The all-skip rink out of Gimli, Man., led by Kerri Einarson, comes into the event as one of the favourites having won back-to-back national championships. The team also clinched an Olympic berth for Canada at last spring's world championship by virtue of its top-six finish. 

But perhaps the team to be most feared on the women's side is the rink skipped by Tracy Fleury. The foursome from East St. Paul, Man., has been nearly unbeatable in the early part of the season, winning the first Grand Slam event of the season and then making it to the championship game in the second. Fleury enters the tournament as the No. 1-ranked team in the world. 

Alberta-based teams skipped by Casey Scheidegger, Laura Walker and Kelsey Rocque all earned spots at the pre-trials event in Ottawa last month. Rounding out the field on the women's side are Krista McCarville of Thunder Bay, Ont., and Jacqueline Harrison of Dundas, Ont. 

John Morris and Kaitlyn Lawes won gold in mixed doubles four years ago in Pyeongchang, the only Canadian curlers to reach the podium. (Dan Istitene/Getty Images)

Men's field:

The nine teams feature nine curlers who have won Olympic gold, including skips Brad Jacobs and Brad Gushue, thirds Ryan Fry, Mark Nichols and Marc Kennedy. 

John Morris is the only curler in the men's field to have captured two Olympic gold medals, in 2010 and 2018 in mixed doubles. 

Kevin Koe has redemption on his mind after also failing to reach the podium for Canada at the Olympics in Pyeongchang. The defending trials champion from Calgary has two new teammates going into Saskatoon — Morris and B.J. Neufeld were not part of Koe's foursome in 2018. 

Brendan Bottcher comes into the tournament as the defending Brier champion and has played in the past four Canadian men's championships. 

Matt Dunstone, out of Regina, is the hometown favourite. He, Jason Gunnlaugson (Morris, Man.) and Mike McEwen (West St. Paul, Man.) all earned their tickets to Saskatoon in October at the pre-trials qualifier in Ottawa.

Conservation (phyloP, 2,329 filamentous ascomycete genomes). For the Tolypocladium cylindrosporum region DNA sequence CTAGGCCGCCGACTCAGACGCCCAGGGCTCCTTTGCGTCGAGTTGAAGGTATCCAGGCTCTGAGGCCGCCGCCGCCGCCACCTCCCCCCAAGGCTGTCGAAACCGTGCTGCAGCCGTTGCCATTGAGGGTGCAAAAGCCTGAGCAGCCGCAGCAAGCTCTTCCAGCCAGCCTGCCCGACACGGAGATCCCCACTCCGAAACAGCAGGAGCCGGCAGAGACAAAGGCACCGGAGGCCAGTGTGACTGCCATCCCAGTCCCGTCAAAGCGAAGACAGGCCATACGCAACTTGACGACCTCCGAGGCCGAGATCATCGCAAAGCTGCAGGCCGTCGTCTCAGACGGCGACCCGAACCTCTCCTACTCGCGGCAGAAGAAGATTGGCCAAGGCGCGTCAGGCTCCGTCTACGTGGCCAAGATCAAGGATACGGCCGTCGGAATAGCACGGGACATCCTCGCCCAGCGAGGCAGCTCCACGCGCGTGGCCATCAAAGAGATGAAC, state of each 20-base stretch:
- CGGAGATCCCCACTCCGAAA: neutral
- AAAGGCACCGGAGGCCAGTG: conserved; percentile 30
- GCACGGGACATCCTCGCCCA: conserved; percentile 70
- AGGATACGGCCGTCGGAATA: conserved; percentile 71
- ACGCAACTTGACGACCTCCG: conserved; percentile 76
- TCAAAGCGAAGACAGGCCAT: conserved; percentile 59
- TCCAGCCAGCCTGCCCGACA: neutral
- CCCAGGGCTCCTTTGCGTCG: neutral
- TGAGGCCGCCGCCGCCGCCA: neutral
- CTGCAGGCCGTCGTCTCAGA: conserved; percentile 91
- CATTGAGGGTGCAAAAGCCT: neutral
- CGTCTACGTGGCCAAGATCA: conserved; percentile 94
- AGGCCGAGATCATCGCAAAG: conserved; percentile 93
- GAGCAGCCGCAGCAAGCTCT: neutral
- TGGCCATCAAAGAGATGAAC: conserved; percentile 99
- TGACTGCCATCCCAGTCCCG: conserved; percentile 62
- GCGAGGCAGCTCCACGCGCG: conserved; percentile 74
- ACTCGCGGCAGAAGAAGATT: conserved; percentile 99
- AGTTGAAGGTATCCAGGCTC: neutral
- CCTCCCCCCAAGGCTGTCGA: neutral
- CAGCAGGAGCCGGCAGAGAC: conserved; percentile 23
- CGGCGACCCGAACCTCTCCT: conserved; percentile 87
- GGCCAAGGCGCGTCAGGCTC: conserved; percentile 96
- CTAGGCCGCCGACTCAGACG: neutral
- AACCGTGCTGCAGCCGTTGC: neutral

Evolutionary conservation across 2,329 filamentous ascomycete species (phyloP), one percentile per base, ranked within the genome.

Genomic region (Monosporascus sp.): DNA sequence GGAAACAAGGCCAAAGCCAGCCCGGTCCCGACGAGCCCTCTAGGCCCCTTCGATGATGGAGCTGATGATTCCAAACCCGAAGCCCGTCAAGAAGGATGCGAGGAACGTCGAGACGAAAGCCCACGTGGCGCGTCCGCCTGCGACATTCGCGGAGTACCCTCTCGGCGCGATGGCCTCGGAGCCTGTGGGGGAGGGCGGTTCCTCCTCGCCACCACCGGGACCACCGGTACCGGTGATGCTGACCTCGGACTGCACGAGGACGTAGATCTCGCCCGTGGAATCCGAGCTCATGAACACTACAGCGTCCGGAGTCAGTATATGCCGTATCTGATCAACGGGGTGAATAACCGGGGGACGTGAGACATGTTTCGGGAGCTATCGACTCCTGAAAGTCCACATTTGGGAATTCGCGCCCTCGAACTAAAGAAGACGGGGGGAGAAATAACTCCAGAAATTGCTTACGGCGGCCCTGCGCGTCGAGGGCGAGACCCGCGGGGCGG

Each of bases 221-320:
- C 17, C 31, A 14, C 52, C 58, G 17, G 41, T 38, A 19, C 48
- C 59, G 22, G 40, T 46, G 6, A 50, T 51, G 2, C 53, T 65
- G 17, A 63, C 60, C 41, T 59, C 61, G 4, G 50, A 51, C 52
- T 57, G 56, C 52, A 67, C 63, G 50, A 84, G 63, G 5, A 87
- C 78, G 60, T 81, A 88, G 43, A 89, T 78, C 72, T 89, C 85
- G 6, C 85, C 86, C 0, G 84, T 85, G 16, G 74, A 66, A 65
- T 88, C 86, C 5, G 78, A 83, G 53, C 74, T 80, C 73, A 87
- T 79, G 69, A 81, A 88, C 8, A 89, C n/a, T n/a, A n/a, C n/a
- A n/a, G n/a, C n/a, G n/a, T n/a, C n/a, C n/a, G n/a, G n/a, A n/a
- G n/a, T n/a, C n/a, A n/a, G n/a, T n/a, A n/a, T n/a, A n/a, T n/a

Gushue, out of St. John's, Nfld., and his team decided to play only three tournaments in advance of this event and have won 16 of 17 games they've played this season. 

"On the men's side we have so many past champions," Jones said. "That kind of skill level, talent and experience is pretty mind-blowing. And that's what you want to see from the Canadian teams at the Olympics,"

Tanner Horgan from Kingston, Ont., makes his trials debut after defeating Glenn Howard in a last-chance qualifier in Nova Scotia in late October. Epping, from Toronto, returns to the trials again and has added Howard as a fifth. 

The format:

There are nine women's teams and nine men's teams. They all play one another, with the top three advancing to the playoffs. 

Draws are scheduled for 10 a.m. ET, 3 p.m. ET, and 8 p.m. ET, with both the women's (noon ET) and men's (8 p.m. ET) championship games scheduled for Sunday, Nov. 28. 

The first-place teams after the round robin go directly to the championship games. The second- and third-place teams meet in a one-game semifinal showdown with the winners advancing to the championship games. 

It's a simple format built to ramp up the pressure.

ABOUT THE AUTHOR

Devin Heroux

CBC reporter

Devin Heroux reports for CBC News and Sports. He is now based in Toronto, after working first for the CBC in Calgary and Saskatoon.